Future Reflections         Convention Report 2010

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IMAGINE THE POSSIBILITIES

by MarChé Daughtry, Zina Lewis, and Mark Riccobono

MarChé Daughtry of Virginia on a Cane WalkIntroduction by NOBPC President Laura Weber: The programs of the Jernigan Institute are changing kids' lives and their beliefs about what they can do in the future. Like Cary Supalo, they can travel the world and look smart! In this panel we're going to hear from a student who participated in one of these programs, from her mother, and from the executive director. I present to you MarChé Daughtry, the student; her mother, Zina Lewis; and the executive director of the Jernigan Institute, Mark Riccobono.

MarChé Daughtry: Hi, people! I'm MarChé, and this is my mom. I was in the LAW Program this year, which stands for Leadership at Washington. We went to the Jernigan Institute on the fifteenth of April. Mom and I took the train, which I was very excited about because I never took the train before.

The first day we got into our rooms and met a lot of new people. The next day we learned about the history of the National Federation of the Blind. We learned about the founders and the important things they did in their lives and how some of them went to Congress.

Then we had a little debate. There were about twenty-five of us kids and we debated four issues, pro and con. The issue for my team was "Should blind people get extra time for taking tests?" We were the team that said, "No, they should not." We had five minutes to say why they should not, and our team won!

The next day, which was Sunday, was my favorite. We went out sightseeing. We went to the Lincoln Memorial and the World War II Memorial, all kinds of memorials. At the World War II Memorial they actually have tactile pictures. You can feel the pictures of the soldiers and see what they're wearing and the things they're carrying and even their tents. I met a man there who was really in World War II. He actually got hurt right before D-Day, so he wasn't in the D-Day landing.

Then we went to Arlington National Cemetery. Let me tell you, it was the most painful walk I have ever had, all up hills! Yes, I was complaining, but no, we could not take a break! [Laughter.]

MarChé Daughtry and mom Zina LewisZina Lewis: We were there for the changing of the guards at the Tomb of the Unknown Soldier. It was really quite nice to see the sychronization of the soldiers. We also saw a memorial at the Pentagon for 9/11. They have benches arranged so that some of them face the Pentagon and some of them face away from it. The benches facing the Pentagon represent the airplanes flying into it, and the benches facing outward represent the people who were inside, with their names.

MarChé: Monday we went to the Capitol, and we had to dress nice. I'm okay with dressing nice. I liked going to the Capitol because I love history, and there's so much history all around you when you're there!

Zina: The first thing we did when we got to the Capitol was--

MarChé: We stood in line! [Laughter.]

Zina: Then we went in to see the House of Representatives. We were there for about an hour. The guide explained where the president comes in, he explained the aisle and the side for the Republicans and the side for the Democrats--he just explained how things went. Then one of the pages came in and talked to the children about being a page. She encouraged the blind students to put in their applications. Her name is Stacy Cervenka and she's blind.

MarChé: Another thing I liked was that they had a tactile map of Washington with the streets labeled in Braille. We didn't get much chance to look at it before we had to move on.

Zina: The Presidential Hall had a lot of statues and paintings. Stacy went over to the paintings on the wall and explained a little bit about each one. We went on to a gallery where you can whisper from across the room and people can hear you. She showed us; she went across the room and whispered and we could hear her, and that was pretty neat. Then we rode a subway to where we ate lunch. And that's where things went downhill.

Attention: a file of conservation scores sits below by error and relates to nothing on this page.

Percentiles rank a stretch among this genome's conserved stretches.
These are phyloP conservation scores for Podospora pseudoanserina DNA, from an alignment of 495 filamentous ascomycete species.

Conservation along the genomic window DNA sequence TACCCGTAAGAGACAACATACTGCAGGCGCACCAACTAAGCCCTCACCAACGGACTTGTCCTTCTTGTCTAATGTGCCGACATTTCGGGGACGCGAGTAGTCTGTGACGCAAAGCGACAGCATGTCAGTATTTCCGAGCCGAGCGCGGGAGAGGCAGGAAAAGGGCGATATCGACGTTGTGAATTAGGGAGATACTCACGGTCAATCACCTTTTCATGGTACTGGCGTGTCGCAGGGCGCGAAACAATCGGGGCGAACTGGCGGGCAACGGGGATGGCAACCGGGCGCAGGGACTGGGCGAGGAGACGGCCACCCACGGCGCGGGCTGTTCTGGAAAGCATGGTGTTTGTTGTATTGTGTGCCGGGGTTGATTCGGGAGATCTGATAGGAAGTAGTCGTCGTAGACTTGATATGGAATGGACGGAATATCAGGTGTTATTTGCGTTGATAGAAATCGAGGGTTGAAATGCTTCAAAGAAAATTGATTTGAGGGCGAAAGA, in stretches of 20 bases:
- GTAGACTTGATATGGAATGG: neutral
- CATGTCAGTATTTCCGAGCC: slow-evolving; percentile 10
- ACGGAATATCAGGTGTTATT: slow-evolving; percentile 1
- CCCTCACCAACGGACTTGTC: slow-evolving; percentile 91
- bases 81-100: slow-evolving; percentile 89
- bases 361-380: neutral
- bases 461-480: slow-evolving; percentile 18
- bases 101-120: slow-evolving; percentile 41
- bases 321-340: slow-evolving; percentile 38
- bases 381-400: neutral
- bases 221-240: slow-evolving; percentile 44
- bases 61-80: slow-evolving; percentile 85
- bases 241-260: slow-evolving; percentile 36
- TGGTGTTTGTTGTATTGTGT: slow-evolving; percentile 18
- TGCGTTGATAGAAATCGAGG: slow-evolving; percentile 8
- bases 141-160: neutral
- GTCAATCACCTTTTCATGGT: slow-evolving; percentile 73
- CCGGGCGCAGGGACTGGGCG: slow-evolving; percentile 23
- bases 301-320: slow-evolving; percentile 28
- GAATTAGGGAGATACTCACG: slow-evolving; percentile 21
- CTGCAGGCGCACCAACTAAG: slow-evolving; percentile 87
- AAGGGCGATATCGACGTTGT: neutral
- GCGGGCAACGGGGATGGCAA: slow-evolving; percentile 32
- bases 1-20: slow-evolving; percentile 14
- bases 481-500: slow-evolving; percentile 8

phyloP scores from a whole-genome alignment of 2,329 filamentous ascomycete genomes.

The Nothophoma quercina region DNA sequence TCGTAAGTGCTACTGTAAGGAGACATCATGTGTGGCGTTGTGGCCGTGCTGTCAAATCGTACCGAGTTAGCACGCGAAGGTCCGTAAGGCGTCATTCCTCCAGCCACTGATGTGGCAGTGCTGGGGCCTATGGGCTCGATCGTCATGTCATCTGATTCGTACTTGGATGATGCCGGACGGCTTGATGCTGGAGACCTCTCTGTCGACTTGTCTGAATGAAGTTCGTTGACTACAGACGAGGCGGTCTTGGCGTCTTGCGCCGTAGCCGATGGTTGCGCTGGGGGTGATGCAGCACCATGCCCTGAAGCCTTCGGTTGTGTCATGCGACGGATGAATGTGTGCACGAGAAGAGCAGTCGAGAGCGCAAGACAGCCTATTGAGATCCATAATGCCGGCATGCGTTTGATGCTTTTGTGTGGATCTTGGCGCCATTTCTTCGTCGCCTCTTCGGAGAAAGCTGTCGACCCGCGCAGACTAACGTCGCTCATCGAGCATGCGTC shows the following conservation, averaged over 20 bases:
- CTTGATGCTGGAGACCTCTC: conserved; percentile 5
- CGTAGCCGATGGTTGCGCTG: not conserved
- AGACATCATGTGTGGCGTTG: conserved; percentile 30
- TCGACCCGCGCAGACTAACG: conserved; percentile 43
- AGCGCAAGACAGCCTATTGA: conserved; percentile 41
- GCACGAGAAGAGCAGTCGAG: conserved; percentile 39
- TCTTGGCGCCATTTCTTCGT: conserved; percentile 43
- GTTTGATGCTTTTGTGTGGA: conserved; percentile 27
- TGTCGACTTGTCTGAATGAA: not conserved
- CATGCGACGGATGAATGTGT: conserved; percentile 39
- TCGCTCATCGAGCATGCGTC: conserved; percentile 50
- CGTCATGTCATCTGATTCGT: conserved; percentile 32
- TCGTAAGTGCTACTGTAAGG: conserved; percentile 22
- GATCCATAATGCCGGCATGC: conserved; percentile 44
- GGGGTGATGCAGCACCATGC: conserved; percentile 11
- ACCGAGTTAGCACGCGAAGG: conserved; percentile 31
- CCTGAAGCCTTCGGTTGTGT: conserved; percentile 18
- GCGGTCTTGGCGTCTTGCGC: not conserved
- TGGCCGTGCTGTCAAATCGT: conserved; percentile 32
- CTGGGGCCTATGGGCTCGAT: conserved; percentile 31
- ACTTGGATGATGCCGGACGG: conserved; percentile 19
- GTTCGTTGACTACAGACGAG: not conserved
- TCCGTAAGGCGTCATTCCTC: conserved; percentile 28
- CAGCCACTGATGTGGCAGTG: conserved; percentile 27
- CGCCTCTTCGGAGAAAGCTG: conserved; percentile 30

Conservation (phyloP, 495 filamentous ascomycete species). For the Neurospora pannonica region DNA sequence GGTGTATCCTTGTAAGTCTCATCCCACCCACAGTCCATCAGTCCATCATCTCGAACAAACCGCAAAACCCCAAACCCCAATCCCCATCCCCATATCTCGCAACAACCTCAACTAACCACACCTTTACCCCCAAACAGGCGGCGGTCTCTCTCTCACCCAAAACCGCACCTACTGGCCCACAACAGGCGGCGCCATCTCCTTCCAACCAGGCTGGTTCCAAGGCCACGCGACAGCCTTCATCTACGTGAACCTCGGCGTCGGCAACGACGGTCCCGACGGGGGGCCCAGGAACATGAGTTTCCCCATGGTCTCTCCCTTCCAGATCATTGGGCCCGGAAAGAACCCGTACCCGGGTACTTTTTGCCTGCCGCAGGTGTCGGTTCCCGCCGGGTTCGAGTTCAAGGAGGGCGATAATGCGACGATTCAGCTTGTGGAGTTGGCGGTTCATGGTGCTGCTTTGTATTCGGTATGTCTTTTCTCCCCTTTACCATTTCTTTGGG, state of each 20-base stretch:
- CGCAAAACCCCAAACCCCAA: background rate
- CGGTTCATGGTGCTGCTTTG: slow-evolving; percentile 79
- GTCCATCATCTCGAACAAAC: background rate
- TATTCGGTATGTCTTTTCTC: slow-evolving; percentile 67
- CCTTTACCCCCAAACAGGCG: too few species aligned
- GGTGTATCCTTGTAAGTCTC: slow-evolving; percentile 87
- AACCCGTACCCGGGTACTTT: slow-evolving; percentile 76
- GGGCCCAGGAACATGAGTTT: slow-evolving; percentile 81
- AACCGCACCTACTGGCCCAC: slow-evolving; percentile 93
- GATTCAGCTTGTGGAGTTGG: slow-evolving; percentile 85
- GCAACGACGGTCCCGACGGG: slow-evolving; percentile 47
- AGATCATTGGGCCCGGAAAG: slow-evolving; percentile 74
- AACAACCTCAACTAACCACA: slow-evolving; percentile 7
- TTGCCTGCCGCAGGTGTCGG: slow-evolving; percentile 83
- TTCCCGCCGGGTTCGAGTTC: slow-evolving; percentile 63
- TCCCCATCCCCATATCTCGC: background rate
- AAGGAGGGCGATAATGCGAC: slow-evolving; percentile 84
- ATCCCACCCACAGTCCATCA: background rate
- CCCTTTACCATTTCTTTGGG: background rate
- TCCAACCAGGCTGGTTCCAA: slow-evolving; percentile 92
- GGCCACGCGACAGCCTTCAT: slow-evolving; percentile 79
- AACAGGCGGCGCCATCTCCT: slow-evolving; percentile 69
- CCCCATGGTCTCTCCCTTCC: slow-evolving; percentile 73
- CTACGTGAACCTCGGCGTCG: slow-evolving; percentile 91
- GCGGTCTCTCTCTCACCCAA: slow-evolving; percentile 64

MarChé: But first after lunch we went to the White House! And we went to a big conference room where the president talks to people.

Zina: Kareem Dale, the President's Commissioner on People with Disabilities, talked to the kids about things going on in the White House. We didn't get to meet the president, but he was there. But, well, MarChé wasn't feeling well, and on the way back--

MarChé: Mom! This is my part! I'm the one that threw up! [Laughter.] All over the place! It was awesome!

Zina: And we were stuck in rush-hour traffic. All the way back to Baltimore!

MarChé: Then the next day we went to the House offices and talked about our bills. One bill was about quiet cars and one was about getting speech or Braille on those flat things--you know--touch screens. I went to see my representative. He wasn't there, so I talked to one of his assistants. He had actually signed off on the quiet cars bill, so I tried to convince him to sign the technology bill. I think he decided to sign on, but I'm not really sure.

Zina: We were with a group of four kids from different parts of the country, so we went to see their representatives, too. The appointments were pretty spread out, so we had quite a long stretch of time in between where we just sat around in the cafeteria.

MarChé: We went to see one representative who had signed onto all our bills, and we went to say thank you. One of the students I was with, her name was Hannah. She's from somewhere out west. And her representative I couldn't stand! We tried to talk to her assistant about quiet cars and the touch screen bill, but she wasn't interested at all.

Zina: She just didn't want to sign onto the bills, and she didn't want to hear what the children had to say.

MarChé: We weren't getting anywhere. We were just going around in circles. But then the boy named Ross said something about children, sighted children, running out and getting hit by quiet cars. Then all of a sudden it was, "Oh, we can't have children getting hurt!" It was like blind people don't matter, but sighted children matter! And we said that if they have audio on the touch screens, that would help sighted people who can't read very well. Maybe that started to change her mind.

NFB Jernigan Institute Executive Director Mark RiccobonoMark Riccobono: That's a tough act to follow. I appreciate the opportunity to be here today, and I really appreciate that all of you are here. The fact that you are here is immensely important for you, for your children, and for the children you teach. Your being here is one of the elements that will make a tremendous difference. Making a difference is the essence of our Jernigan Institute--it's not mine, it's all of ours. It's our institute, and it will do all of the things we want it to do.